Mvine director and founder Frank Joshi

iProov boss Andrew Bud

Mvine's director and founder Frank Joshi (left) said the company had started working on the passports to demonstrate the test results, but had received more funding to switch to vaccination passports. iProov chief Andrew Bud (right) said, "We're talking about a remarkable technology that can be brought to fruition and easily incorporated into the NHS."

We had the right to reject the EU vaccination system, MEPs are told

The UK's decision to opt out of the EU vaccination system has resulted in MEPs administering more Covid shocks than the rest of Europe combined.

Figures show that the UK ranks fourth in the world after Israel, the United Arab Emirates and Bahrain with 4.19 per 100 people.

This corresponds to 0.21 per 100 inhabitants in France, 0.82 in Germany, with Denmark being the closest EU nation with 2.02. Former Vaccination Czar Kate Bingham told MPs that the decision to go it alone meant we were now in an "advanced position" compared to other countries.

She told the Commons Public Accounts Committee that the EU rules would put an end to the ongoing negotiations with AstraZeneca. Ms. Bingham, former Chair of the UK Vaccine Taskforce, said: "We felt that the terms were too tight and that we could actually act faster if we did so independently."

In July, officials decided not to join the EU vaccination system as this meant they had no say in any decision, including pricing or which manufacturers to negotiate with them.

The UK has so far signed supply contracts for seven different vaccines totaling 367 million doses for at least £ 3.7 billion.

After purchasing 300 million doses of Pfizer vaccine, supply chain problems have hampered vaccine adoption in the EU.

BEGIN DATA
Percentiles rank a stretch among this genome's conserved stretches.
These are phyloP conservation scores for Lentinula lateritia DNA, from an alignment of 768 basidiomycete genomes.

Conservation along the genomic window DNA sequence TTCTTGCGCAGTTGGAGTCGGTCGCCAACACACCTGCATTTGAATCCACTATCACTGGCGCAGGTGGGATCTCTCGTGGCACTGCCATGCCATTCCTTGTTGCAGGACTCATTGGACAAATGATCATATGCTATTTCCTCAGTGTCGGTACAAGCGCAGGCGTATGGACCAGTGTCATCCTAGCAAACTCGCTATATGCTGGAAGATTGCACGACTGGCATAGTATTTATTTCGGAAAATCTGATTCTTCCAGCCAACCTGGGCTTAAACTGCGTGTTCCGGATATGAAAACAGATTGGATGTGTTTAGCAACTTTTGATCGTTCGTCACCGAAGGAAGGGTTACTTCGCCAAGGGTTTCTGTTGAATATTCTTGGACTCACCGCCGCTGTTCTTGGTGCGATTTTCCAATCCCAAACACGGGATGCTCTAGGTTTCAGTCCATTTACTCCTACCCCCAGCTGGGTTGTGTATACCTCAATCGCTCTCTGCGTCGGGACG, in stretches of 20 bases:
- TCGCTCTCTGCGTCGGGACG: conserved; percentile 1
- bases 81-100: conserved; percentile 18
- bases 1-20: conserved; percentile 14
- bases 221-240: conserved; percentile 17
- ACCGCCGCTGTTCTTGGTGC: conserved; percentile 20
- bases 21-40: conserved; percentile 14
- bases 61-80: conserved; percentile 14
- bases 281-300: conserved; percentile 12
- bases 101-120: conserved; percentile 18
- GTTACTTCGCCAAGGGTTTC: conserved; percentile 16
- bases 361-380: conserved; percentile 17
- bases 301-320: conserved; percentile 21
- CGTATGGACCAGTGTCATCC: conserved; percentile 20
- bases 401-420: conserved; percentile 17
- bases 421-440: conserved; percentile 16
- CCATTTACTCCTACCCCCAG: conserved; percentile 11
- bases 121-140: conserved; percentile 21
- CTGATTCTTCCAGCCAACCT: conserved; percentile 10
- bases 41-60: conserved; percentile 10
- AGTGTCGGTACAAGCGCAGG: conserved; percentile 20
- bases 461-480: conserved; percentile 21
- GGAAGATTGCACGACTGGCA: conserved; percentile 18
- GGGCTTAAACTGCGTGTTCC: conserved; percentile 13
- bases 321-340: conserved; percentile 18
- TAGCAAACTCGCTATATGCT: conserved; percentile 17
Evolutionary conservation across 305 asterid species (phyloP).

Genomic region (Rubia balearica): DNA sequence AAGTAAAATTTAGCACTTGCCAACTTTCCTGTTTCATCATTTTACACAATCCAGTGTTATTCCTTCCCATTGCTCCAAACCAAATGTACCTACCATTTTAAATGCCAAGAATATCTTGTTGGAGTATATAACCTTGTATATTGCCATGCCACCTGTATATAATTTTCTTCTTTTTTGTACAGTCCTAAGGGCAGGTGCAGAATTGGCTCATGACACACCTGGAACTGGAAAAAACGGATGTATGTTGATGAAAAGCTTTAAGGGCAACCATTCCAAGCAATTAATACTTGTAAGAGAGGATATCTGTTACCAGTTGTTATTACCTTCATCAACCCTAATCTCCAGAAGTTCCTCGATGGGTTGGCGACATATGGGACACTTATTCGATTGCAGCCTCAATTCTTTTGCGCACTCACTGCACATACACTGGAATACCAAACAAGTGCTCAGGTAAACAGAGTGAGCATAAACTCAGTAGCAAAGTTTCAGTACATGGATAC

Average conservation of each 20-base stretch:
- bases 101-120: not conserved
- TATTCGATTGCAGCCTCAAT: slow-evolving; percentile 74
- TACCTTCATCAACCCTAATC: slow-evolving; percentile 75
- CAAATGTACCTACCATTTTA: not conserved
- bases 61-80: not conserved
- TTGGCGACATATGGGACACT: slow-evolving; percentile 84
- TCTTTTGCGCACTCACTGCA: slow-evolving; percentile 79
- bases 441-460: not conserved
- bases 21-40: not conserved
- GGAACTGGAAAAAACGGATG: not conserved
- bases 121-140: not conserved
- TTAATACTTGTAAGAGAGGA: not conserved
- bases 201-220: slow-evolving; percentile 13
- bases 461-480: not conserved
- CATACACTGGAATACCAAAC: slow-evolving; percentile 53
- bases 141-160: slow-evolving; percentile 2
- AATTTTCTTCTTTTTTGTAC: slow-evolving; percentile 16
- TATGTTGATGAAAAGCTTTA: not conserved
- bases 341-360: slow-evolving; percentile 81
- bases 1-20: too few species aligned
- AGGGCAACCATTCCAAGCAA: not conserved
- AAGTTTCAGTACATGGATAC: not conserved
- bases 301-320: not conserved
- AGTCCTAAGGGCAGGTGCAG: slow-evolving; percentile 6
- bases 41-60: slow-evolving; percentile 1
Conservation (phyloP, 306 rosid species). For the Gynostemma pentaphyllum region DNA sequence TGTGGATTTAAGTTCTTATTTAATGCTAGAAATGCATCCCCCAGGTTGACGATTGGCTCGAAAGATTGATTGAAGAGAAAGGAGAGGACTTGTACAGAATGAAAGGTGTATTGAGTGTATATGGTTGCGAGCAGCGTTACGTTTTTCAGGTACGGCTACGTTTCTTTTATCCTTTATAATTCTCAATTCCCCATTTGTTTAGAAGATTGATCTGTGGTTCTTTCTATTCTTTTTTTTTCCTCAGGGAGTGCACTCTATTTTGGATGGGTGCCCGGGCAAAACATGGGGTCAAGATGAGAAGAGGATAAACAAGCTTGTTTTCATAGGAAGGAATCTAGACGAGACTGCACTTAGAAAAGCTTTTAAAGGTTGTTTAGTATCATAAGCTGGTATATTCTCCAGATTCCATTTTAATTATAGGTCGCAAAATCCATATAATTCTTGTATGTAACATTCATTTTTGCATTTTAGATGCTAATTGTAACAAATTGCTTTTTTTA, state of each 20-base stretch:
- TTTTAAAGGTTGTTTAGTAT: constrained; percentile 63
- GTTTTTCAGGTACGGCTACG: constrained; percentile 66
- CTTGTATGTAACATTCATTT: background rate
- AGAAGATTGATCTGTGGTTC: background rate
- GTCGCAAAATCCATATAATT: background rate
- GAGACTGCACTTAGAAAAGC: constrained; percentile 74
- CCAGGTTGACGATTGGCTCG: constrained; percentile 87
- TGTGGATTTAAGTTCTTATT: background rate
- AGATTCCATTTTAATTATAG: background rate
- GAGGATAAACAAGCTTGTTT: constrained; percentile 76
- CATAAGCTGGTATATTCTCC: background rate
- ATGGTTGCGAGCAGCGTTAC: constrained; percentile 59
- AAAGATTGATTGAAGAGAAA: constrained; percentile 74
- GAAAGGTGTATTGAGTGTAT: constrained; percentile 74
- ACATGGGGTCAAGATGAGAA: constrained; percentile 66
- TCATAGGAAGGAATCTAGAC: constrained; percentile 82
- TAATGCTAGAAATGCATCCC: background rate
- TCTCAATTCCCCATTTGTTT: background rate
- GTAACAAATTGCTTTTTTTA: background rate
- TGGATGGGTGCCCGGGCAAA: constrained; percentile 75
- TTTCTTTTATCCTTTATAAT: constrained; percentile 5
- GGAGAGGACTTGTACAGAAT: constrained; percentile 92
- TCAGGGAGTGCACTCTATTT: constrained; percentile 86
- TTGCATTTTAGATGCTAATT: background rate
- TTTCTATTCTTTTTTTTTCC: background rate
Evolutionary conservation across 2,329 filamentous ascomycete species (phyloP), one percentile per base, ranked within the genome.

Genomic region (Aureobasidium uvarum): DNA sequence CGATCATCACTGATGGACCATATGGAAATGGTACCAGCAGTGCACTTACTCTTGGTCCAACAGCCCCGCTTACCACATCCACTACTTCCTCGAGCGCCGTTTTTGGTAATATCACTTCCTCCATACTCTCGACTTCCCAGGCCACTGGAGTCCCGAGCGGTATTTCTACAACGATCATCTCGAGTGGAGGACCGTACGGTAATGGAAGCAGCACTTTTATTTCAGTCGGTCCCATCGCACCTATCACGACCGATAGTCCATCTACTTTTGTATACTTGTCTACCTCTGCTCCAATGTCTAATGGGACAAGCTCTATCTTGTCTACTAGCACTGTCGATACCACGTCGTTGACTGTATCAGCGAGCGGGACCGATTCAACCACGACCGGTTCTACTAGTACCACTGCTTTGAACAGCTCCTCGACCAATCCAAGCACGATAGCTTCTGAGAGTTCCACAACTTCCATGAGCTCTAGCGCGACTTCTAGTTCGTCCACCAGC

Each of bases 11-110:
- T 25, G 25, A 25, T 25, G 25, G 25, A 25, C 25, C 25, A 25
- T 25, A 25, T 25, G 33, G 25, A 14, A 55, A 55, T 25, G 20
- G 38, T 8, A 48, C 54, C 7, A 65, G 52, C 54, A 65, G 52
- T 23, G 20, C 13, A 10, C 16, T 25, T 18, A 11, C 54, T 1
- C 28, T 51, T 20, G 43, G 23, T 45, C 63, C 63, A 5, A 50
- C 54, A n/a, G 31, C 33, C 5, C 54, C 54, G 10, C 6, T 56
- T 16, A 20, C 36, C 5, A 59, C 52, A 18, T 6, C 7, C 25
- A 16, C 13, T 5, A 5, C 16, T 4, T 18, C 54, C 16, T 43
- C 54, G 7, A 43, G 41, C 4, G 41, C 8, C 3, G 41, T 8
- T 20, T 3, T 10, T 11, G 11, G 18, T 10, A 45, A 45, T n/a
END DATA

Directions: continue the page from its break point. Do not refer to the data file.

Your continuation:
Meanwhile, an additional 165,000 vaccines were launched yesterday. This is evident from official figures, which are under increasing pressure on No. 10 to conduct a round-the-clock rollout.

With the successful launch of a stab, the government's only hope of ever easing the endless cycle of lockdowns, pressure is mounting on Mr Johnson to pull out all the stops to make sure the NHS operation works.

And vaccination – the largest in British history – picked up speed after Oxford's groundbreaking push was approved.

Home Secretary Priti Patel announced that 2.43 million people have now received their first dose, up from 2.29 million yesterday. Another 20,000 second doses were also added to the cumulative total for a total of 2.8 million shots.

However, the daily vaccination count will have to double if the Prime Minister has a chance to deliver on his promise to vaccinate all 13.9 million Britons in the top four priority groups by February 15.

Only 34 days to fulfill his promise to end the lockdown, around 11.5 million people over 70, NHS employees, residents and nursing homes of nursing homes, and adults with underlying diseases still need to be vaccinated – the equivalent of around 340,000 per day.

The government is under increasing pressure to distribute coronavirus vaccines around the clock. Labor said No. 10 must "deliver for the British people" because the public "has sacrificed so much".

Ministers have claimed there is no shouting for appointments after 8 p.m. However, Nicola Sturgeon hinted that if it would "help us get through faster", Scotland could have a 24/7 program.